Calibrated Peer Review (CPR) is a program, for networked computers, that enables frequent writing assignments without any increase in instructor work. In fact, CPR can reduce the time an instructor now spends reading and assessing student writing. CPR offers instructors the choice of creating their own writing assignments or using the rapidly expanding assignment library. If you believe in constructivist learning, writing is the most important tool that you have. But if you have a class of 300 students, grading essays challenges even the true believer. Calibrated Peer Review (CPR)can be used in classes of any size. CPR is based on the model of peer review in science. The student reads a document, either on-line or hard copy, then writes about it. When the student has demonstrated competence as a reviewer, the program delivers three peer documents on for review. The student answers content and style questions and assigns scores. Finally, the student does a self-review. The student grade comes from writing and reviewing. Even though the program is only in its third year, approximately 100,000 students have used it. Although CPR was designed for use in large chemistry classes, experience has shown that it can serve in many other disciplines, as well. Currently, business, chemistry, economics, English, and life science instructors are using CPR in college, graduate and professional, high schools and middle schools. CPR was developed in the Chemistry Department at U.C.L.A. with funding provided by the National Science Foundation and Howard Hughes Medical Institute.
This is a lesson plan for 16 to 17 year old students that focuses on developing students' understanding of the relative strengths and weaknesses of various representations of real world univariate statistics. Students work in groups to research different visual representations and create a wiki page of their findings.
This simulation illustrates least squares regression and how the least squares solution minimizes the sum of the squared residuals. The applet demonstrates, in a visual manner, various concepts related to least squares regression. These include residuals, sum of squares, the mean line, how the line of best fit is determined, and how the line of least squares solution minimizes the sum of the squared residuals.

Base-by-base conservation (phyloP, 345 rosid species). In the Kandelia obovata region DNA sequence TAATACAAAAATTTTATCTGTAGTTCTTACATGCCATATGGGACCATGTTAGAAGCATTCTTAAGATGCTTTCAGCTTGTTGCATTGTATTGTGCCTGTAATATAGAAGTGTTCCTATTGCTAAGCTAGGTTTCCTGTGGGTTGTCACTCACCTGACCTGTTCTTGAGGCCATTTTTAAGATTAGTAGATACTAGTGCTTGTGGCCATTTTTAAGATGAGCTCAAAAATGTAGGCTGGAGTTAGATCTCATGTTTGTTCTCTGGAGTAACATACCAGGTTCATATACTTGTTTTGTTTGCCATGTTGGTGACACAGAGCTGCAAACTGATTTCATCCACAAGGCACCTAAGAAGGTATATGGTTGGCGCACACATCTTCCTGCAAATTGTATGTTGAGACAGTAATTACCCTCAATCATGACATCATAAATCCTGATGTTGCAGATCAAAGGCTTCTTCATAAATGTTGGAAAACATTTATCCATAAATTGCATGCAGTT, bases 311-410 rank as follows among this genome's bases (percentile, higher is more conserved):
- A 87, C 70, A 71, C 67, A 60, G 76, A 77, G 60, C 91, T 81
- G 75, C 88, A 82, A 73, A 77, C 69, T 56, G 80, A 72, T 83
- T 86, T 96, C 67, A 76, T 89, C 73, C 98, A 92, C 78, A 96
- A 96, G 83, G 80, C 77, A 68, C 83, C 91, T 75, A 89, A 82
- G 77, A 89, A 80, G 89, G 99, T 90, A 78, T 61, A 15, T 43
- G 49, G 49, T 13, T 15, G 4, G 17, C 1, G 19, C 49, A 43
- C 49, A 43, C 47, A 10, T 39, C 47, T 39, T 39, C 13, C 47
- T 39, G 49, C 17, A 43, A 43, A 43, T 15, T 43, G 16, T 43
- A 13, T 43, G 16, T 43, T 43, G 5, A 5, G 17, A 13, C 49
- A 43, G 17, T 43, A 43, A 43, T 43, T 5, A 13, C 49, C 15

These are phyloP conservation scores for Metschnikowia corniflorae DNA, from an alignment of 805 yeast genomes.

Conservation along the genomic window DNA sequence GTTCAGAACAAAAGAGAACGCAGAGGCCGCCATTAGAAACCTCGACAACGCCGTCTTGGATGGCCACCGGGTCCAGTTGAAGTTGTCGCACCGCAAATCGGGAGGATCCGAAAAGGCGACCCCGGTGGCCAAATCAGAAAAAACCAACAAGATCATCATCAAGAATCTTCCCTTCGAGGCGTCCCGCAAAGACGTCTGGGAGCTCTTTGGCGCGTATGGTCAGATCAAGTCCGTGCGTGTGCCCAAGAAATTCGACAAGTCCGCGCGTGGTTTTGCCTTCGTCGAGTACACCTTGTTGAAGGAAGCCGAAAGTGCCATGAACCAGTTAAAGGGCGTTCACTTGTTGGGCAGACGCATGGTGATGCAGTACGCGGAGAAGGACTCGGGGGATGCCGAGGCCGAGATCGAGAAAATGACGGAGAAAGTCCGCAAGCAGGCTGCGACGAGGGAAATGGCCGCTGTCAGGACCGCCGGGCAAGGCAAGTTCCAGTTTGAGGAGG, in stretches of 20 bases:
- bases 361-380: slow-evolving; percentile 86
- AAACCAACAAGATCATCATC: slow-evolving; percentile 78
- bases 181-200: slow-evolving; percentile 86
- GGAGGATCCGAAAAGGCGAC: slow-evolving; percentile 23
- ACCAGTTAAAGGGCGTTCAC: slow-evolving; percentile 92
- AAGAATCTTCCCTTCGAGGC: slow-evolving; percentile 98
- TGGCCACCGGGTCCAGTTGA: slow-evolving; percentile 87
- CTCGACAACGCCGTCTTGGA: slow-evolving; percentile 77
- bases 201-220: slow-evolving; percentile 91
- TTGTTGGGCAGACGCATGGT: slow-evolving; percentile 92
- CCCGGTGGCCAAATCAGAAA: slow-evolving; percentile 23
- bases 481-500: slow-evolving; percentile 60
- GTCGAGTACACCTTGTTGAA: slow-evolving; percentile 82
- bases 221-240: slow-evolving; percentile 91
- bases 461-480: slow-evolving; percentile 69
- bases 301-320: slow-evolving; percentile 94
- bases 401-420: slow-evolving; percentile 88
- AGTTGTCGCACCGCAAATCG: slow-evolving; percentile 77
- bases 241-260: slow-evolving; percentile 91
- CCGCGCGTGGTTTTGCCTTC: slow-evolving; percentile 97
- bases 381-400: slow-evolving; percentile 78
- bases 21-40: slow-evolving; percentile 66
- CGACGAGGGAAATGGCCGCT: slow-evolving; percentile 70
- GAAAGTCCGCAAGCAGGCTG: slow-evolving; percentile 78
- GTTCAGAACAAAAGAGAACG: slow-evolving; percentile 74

StatKey is the analysis package to accompany the textbook "Statistics: Unlocking the Power of Data." StatKey includes interactive applets to describe and graph data, engage in bootstrapping and randomization tests, and explore sampling distributions and theoretical distributions.
This YouTube channel includes a series of video interviews between John McGready and some of his colleagues from Johns Hopkins University. The videos are meant to highlight the importance of biostatistics as a core driver of public health discovery, the importance of statistical reasoning in the research process, and how the fundamentals that are covered in an introductory biostatistics course are the framework for more advanced methodology.
This blog will be about access: access to data and access to analysis tools. This blog will be about data privacy, and data sharing. This blog will be about people who use data to better their lives and the lives of others. This blog is meant for anyone wishing to become a citizen statistician, but in particular for statistics teachers-those who help empower citizens to become citizen statisticians.